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EJB 2.0 is the latest release of the Enterprise JavaBean specification. The major releases of the EJB specification have been 1.0, 1.1, and 2.0. EJB 2.0 adds several crucial features to version 1.1, including message-driven beans, local interfaces, an enhanced container-managed persistence, and EJB-QL (Query Language).

The figure below illustrates the class hierarchy for EJB 2.0 and the interfaces that are included. The main interfaces for EJBs are packaged under javax.ejb; they're standard extensions to the core Java classes.

The javax.ejb package defines the interfaces you need to extend your application's components. By definition, Enterprise JavaBean is a specification for distributed architecture. In Java terms, this means that a Java class running in one JVM should be able to communicate with an EJB component in another via an RMI call. First, let's look at the EJBObject and EJBHome interfaces, which are shown in the middle pane of the figure. These interfaces extend the java.rmi.Remote interface. The Remote interface serves to identify interfaces whose methods may be invoked from a nonlocal virtual machine. Any object that's a remote object must implement this interface.

As you probably know, EJBs can only run inside a J2EE EJB container. The container abstracts many of the low-level services from the application developer (you). One set of services that it abstracts is the life-cycle management of the EJBs. The EJBHome interface is used to create this abstraction and can be accessed remotely to create or find the actual EJB component. The methods are invoked by the remote client, but are executed by the container.

Figure 1
Figure 1

The EJBObject interface is used to define the business methods for your EJB component. The interface defines methods to access the actual EJB class and to remove it when it's no longer needed. The EJBObject is a delegator interface that delegates the actual execution of the business objects to the enterprise bean.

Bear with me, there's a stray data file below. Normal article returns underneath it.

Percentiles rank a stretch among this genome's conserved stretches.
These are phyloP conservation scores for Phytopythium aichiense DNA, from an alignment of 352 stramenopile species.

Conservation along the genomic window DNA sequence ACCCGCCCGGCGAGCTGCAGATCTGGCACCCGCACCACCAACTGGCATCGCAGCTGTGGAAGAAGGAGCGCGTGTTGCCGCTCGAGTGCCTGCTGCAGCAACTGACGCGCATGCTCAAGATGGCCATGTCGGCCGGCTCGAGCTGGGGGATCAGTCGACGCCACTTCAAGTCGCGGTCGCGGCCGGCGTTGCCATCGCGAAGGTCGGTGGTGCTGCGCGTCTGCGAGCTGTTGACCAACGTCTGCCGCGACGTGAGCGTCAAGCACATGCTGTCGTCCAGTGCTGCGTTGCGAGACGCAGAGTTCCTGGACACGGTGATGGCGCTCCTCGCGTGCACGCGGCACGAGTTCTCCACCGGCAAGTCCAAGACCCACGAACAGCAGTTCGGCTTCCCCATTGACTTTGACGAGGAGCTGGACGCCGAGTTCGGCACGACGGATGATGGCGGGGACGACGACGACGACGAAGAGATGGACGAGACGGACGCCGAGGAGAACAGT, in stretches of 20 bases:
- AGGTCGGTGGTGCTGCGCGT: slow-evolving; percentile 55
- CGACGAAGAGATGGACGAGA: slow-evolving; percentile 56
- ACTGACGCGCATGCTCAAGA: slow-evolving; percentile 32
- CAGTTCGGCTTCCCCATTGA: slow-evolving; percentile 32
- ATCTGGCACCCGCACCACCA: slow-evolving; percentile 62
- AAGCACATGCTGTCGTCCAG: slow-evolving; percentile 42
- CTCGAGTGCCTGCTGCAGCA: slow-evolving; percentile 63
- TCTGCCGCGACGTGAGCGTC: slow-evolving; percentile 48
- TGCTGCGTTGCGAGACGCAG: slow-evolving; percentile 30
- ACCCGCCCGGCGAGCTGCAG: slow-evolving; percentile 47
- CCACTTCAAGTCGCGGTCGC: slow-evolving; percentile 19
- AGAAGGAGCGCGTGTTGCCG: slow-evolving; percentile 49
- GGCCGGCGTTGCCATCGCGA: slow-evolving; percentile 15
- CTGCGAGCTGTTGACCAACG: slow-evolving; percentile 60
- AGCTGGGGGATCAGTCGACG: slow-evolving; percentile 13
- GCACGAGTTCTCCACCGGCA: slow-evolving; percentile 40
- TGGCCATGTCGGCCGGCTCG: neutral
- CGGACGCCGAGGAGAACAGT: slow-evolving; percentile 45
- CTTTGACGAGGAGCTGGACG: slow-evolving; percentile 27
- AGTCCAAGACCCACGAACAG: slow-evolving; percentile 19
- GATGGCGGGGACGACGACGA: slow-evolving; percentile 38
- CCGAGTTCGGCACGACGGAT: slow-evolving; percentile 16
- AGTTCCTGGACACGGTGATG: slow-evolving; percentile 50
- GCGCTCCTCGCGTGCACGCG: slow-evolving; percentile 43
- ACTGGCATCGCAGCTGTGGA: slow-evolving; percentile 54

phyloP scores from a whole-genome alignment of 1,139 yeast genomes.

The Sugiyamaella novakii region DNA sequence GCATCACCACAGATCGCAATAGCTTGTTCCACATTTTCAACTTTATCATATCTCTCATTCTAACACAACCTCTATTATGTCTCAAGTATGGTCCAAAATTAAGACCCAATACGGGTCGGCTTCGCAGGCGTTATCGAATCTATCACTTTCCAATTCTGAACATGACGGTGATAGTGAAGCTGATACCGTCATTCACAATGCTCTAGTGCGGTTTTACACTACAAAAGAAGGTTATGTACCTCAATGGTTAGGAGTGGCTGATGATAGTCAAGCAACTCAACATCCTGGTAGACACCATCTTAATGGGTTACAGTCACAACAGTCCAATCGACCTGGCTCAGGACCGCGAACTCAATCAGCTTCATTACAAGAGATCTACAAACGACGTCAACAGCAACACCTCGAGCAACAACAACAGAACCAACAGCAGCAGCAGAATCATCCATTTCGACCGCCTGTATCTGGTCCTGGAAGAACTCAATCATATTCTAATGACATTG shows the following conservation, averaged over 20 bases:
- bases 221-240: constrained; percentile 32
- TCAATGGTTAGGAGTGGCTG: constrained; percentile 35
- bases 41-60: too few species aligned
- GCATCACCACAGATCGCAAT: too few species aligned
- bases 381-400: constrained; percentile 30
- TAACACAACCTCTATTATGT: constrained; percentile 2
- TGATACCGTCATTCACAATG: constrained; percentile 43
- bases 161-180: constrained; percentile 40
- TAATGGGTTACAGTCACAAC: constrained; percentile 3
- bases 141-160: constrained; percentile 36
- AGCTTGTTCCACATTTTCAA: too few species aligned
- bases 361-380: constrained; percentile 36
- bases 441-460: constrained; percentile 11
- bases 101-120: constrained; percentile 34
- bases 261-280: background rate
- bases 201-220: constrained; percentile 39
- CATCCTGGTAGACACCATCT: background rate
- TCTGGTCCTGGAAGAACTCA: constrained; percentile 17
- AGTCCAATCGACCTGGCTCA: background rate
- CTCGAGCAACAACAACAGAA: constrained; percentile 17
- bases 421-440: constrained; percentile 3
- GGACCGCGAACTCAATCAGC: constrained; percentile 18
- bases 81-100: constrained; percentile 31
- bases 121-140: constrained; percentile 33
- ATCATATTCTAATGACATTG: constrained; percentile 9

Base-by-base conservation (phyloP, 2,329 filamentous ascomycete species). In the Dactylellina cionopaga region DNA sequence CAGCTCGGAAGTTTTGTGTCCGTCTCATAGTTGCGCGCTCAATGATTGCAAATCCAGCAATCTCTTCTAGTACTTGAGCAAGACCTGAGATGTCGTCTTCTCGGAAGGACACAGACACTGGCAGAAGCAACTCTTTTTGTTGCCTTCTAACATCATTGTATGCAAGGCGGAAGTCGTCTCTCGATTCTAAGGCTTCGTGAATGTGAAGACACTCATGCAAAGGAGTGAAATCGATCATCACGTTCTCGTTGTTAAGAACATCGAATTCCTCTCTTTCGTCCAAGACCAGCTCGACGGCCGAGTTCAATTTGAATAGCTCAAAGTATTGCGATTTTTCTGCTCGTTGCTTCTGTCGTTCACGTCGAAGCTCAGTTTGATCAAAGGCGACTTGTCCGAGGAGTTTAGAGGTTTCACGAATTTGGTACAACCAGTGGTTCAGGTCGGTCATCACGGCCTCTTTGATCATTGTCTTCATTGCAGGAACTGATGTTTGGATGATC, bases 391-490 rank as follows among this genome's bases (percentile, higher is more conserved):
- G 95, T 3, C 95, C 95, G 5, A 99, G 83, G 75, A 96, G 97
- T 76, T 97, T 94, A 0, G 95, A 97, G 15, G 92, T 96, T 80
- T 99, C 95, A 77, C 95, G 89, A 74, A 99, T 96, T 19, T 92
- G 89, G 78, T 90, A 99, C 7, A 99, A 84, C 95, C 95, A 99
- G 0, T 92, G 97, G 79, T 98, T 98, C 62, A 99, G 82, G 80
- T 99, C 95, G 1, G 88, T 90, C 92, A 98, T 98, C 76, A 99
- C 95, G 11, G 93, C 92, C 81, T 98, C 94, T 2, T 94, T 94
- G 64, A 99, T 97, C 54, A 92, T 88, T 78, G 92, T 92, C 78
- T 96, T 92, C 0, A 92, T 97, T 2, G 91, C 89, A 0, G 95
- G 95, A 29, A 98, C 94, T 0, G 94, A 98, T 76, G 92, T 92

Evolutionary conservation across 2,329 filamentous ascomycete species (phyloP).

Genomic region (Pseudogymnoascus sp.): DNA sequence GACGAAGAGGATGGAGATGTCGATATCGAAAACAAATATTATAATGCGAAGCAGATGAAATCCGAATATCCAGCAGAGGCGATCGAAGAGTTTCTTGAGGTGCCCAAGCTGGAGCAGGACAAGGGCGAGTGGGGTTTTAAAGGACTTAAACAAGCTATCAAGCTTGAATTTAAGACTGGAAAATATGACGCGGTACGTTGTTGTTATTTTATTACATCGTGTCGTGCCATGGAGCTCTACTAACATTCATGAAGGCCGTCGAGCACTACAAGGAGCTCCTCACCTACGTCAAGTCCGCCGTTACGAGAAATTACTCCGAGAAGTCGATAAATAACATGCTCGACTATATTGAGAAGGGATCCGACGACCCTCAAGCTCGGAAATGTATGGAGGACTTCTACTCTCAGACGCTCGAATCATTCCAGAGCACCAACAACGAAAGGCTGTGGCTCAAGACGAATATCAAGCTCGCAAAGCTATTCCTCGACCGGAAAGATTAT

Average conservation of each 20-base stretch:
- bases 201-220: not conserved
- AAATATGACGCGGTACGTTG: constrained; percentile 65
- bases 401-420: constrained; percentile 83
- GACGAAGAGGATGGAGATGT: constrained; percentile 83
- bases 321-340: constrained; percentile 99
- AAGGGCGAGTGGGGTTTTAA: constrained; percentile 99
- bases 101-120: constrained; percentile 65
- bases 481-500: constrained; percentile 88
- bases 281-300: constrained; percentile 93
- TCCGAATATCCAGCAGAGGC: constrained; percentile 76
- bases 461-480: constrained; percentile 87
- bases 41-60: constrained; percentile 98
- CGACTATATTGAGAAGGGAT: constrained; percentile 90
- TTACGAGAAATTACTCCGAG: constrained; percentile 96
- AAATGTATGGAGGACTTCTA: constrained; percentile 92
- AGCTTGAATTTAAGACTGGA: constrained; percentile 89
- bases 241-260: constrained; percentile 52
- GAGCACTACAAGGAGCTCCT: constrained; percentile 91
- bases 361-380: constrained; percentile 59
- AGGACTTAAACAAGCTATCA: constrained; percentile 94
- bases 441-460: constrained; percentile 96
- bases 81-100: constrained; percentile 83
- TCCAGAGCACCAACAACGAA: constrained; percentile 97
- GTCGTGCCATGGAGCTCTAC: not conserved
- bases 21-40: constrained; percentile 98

The latest release of the EJB specification adds classes and interfaces to support the concept of colocated EJBs (local interfaces). As you can see in the left pane of the figure, the local interfaces (EJBLocalObject and EJBLocalHome) don't extend the java.rmi.Remote interface. You can't use them to access distributed objects. The local interfaces were added to the EJB specification in 2.0 so that component accesses to EJB components within the same JVM don't have to be done through RMI, which is very expensive since each call requires a distributed call.

The enterprise bean interfaces are illustrated on the left side of the figure. These interfaces were added to the EJB specification in 2.0. Local interfaces support the concept of colocated EJBs (local interfaces). The local interfaces (EJBLocalObject and EJBLocalHome) don't extend the java.rmi.Remote interface so you can't use them to access distributed objects. Other than that, the EJBLocalObject is the equivalent of the EJBObject, and the EJBLocalHome is the equivalent of EJBHome. Note that the same EJB component can implement both interfaces simultaneously, thus allowing remote access through RMI and local access through a local method call.

The right pane of the figure shows the interfaces used to create the actual implementation class. The EnterpriseBean interface is a serializable interface for creating the EJB component. The three types of EJBs supported in 2.0 are EntityBean, SessionBean, and MessageDrivenBean. Each of these extends the EntityBean interface.

As an application developer, for each enterprise JavaBean in your application, you need to extend the appropriate home and remote interfaces (local/remote) and provide an implementation for the appropriate enterprise bean (entity/session/messagedrivenbean).

Details on developing the interfaces and classes for your application's EJBs will be covered in subsequent FAQs.

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